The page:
Cranial motor neurons, which are divided into somatic motor (SM), branchiomotor (BM) and visceral motor (VM) neurons, form distinct axonal trajectories to innervate their synapse targets. Rho GTPase regulates various neuronal functions through one of the major effector proteins, Rho-kinase. Here, we addressed the in vivo role of the Rho/Rho-kinase signaling pathway in axon patterning of cranial motor neurons. We performed conditional expression of a dominant-negative mutant for RhoA or Rho-kinase in transgenic mice by using the Cre-loxP system to suppress the activity of these molecules in developing cranial motor neurons. Blockade of the Rho/Rho-kinase signaling pathway caused defects in the patterning of SM axons but not in that of BM/VM axons, in which defects were accompanied by reduced muscle innervation and reduced synapse formation by SM neurons. In addition, blockade of the signaling pathway shifted the trajectory of growing SM axons in explant cultures, whereas it did not appear to affect the rate of spontaneous axonal outgrowth. These results indicate that the Rho/Rho-kinase signaling pathway plays an essential role in the axon patterning of cranial SM neurons during development.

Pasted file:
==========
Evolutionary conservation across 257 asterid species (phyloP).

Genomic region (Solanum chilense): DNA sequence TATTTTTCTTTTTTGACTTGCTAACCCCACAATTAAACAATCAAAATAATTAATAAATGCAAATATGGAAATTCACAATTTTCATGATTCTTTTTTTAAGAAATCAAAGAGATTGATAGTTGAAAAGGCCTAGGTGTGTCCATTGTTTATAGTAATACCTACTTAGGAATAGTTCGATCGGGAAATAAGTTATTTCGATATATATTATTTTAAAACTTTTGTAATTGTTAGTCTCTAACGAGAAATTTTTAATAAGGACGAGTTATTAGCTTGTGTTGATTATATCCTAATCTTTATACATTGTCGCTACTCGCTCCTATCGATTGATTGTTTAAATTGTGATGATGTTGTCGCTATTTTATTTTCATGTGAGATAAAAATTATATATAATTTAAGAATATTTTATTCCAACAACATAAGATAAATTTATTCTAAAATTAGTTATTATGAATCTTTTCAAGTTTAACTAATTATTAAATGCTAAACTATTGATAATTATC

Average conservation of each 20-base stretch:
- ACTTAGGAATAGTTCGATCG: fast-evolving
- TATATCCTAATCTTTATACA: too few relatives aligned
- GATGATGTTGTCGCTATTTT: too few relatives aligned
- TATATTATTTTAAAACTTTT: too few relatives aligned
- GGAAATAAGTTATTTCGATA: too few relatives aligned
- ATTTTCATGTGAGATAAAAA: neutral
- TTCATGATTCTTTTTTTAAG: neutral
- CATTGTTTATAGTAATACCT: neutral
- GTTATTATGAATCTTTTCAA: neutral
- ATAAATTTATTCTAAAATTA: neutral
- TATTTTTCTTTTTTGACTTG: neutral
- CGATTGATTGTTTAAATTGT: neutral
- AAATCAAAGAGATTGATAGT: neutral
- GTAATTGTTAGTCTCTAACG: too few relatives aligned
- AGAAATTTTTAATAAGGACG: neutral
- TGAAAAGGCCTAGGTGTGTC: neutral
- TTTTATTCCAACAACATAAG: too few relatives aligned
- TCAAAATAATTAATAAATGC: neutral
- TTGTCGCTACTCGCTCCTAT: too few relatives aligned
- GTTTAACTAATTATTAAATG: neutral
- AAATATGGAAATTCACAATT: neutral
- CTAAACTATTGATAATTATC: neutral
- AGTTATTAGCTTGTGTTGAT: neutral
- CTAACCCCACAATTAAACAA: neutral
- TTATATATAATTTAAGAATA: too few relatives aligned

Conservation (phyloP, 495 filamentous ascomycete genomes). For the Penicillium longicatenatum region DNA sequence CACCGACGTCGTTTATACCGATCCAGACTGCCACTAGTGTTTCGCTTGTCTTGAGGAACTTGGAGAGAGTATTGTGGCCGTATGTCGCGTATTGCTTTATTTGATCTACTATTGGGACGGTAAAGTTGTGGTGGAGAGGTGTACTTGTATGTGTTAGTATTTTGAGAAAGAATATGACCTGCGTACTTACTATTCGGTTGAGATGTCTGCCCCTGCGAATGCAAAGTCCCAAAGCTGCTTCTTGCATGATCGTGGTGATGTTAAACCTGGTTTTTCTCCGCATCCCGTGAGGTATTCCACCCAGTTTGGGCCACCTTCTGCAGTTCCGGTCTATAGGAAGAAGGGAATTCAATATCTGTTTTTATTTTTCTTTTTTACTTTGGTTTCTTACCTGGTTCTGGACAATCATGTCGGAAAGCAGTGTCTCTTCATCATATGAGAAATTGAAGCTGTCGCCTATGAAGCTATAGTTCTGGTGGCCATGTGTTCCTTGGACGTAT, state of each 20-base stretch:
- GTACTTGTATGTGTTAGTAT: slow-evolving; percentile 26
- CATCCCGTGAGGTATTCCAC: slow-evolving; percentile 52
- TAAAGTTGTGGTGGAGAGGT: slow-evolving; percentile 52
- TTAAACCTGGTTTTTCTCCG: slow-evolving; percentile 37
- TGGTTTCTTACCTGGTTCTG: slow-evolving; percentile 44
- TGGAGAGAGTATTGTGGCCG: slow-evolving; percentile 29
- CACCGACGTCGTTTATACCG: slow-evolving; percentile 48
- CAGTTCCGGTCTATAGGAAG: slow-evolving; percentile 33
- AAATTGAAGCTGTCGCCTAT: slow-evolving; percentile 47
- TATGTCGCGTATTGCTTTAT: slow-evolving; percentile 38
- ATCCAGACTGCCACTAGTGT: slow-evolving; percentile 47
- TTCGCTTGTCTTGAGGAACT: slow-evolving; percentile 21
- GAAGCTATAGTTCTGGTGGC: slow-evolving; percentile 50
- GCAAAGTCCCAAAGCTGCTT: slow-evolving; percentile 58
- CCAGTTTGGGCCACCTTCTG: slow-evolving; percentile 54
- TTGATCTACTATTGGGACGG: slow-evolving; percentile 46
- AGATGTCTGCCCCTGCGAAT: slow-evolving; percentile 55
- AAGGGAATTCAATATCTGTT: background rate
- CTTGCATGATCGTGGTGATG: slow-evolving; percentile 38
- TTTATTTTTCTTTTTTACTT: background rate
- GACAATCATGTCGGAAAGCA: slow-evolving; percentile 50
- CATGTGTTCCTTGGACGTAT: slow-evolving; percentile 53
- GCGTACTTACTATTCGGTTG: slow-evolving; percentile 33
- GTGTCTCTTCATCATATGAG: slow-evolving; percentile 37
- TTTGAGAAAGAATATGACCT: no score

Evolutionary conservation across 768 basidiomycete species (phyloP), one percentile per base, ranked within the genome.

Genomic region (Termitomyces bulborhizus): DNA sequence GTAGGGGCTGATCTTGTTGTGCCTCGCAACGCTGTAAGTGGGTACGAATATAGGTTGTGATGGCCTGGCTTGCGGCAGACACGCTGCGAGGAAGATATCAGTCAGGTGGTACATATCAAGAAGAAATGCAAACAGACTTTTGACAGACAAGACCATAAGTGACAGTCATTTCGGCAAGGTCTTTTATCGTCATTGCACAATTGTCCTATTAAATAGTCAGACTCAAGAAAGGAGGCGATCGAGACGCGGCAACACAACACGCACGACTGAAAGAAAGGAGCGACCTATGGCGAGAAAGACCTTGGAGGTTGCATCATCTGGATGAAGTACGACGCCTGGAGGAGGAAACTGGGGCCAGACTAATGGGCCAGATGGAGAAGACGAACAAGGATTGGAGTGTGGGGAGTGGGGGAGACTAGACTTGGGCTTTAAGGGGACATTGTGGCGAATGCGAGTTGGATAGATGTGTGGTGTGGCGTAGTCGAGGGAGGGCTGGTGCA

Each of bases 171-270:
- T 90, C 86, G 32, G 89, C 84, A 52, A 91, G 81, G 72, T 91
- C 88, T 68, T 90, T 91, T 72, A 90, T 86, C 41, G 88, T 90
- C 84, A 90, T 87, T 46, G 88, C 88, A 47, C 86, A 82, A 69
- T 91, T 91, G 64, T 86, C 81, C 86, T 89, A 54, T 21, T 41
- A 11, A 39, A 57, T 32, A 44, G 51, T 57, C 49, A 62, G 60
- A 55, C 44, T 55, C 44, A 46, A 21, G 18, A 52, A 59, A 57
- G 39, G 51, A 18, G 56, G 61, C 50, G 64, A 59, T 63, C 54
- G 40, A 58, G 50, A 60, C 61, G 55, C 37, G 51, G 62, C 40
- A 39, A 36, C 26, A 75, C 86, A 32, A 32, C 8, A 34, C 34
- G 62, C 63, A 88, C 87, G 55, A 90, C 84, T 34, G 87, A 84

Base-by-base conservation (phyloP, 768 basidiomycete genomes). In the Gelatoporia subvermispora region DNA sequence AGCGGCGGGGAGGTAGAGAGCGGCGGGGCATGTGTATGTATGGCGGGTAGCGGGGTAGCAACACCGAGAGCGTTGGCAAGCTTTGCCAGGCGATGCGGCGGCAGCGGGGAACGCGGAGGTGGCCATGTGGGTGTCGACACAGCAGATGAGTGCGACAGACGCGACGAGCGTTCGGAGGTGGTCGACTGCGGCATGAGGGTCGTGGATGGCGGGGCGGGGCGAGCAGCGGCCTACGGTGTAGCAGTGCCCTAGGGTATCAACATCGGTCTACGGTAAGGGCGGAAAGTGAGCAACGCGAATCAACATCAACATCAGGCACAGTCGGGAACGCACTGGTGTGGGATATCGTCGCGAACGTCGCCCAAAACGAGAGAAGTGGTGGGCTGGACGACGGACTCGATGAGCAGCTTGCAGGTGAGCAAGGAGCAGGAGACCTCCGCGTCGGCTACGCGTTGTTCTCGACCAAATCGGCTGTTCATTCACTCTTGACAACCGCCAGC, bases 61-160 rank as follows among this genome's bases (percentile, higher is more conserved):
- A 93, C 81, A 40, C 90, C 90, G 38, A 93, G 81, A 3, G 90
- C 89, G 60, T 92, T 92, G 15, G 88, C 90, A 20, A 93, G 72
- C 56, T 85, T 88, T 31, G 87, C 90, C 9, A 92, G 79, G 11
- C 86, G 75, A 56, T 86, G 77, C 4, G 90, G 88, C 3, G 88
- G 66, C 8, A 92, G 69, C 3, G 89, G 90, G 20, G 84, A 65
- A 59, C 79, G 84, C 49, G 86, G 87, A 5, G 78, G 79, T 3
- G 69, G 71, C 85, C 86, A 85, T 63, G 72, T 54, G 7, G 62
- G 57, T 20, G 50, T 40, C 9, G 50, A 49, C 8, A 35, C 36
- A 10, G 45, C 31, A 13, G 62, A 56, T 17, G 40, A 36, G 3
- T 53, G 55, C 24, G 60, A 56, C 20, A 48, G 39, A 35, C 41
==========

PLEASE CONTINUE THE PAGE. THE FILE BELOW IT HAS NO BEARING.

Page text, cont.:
Acoustic radiation force impulse (ARFI) imaging is a new technology for performing liver elastography. However, use of this technique to estimate the degree of fibrosis in chronic liver disease (CLD) related to hepatitis C virus (HCV) infection has not yet been established. We evaluated the validity, accuracy and flexibility of the ARFI method in CLD.
The semaphorin gene family contains numerous secreted and transmembrane proteins. Some of them function as the repulsive and attractive axon guidance molecules during development. Herein, we report the cloning and characterization of a novel member of zebrafish semaphorin gene, semaphorin 6E (sema6E). Sema6E is expressed predominantly in the nervous system during embryogenesis. Results also show that Sema6E binds Plexin-A1, but not other Plexins. Sema6E chemorepels not only dorsal root ganglion axons but also sympathetic axons. Therefore, Sema6E might utilize Plexin-A1 as a receptor to repel axons of the specific types during development.